On the structural value of children and its implication on intended fertility in Bulgaria
AbstractPersonal networks are receiving increasing recognition as structural determinants of fertility. However, the network perspective also helps to explain personal motivations for having children. Using theories of interpersonal exchange, social capital, and the value of children, it is argued in this article that children can substantively improve their parentsâ€™ social networks. Individuals perceive this potential advantageous development as a structural benefit and consider this value in their reproductive decisions. This argument is empirically explored with data from Bulgaria, collected in 2002. The results document the presence of structural evaluations among subjectively perceived child-related benefits. Moreover, structural evaluations matter for the reproductive decision-making of Bulgarian citizens. Womenâ€™s fertility intentions are supported by the prospect that a child will bring their parents and relatives closer or will improve their security at old age. Malesâ€™ intentions are closely associated with the expectation that a child will provide support when they are old.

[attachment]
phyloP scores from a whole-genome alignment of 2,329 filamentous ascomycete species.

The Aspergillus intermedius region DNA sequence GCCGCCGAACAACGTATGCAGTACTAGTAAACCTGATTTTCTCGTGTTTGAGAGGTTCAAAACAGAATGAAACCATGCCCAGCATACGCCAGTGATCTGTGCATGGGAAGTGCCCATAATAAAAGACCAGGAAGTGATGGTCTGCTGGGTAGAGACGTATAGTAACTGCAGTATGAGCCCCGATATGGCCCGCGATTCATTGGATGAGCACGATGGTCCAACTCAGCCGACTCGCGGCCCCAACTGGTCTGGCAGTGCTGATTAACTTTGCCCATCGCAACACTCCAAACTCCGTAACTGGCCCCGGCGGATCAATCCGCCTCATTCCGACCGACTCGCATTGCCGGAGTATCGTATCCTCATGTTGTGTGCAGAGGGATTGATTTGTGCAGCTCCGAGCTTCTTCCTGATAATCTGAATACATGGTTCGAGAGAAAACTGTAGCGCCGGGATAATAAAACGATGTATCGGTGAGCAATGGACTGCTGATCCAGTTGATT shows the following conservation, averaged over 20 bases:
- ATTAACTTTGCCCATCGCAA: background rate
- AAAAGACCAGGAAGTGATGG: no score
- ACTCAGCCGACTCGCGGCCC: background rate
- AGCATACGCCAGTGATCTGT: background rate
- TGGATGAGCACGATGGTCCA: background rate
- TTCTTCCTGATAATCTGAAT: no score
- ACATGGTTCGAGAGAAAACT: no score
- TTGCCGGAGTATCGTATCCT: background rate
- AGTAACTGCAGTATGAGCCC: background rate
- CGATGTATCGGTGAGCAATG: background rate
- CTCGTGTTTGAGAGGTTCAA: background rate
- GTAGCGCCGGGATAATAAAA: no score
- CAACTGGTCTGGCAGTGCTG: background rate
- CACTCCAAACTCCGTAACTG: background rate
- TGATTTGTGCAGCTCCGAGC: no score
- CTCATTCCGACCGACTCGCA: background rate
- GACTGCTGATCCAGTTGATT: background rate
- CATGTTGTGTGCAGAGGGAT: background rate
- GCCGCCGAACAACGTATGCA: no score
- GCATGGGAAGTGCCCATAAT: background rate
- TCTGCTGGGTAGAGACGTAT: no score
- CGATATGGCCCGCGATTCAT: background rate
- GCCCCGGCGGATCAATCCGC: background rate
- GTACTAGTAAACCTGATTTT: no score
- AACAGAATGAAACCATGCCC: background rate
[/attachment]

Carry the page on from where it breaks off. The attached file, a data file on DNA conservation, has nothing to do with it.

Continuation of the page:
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Bibliographic InfoArticle provided by Max Planck Institute for Demographic Research, Rostock, Germany in its journal Demographic Research.
Volume (Year): 18 (2008)
Issue (Month): 20 (June)
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Web page: http://www.demogr.mpg.de/
Bulgaria; costs and benefits; decision-making; fertility; fertility intentions; interpersonal exchange; social capital; social networks; value of children;
Find related papers by JEL classification:
- J1 - Labor and Demographic Economics - - Demographic Economics
- Z0 - Other Special Topics - - General
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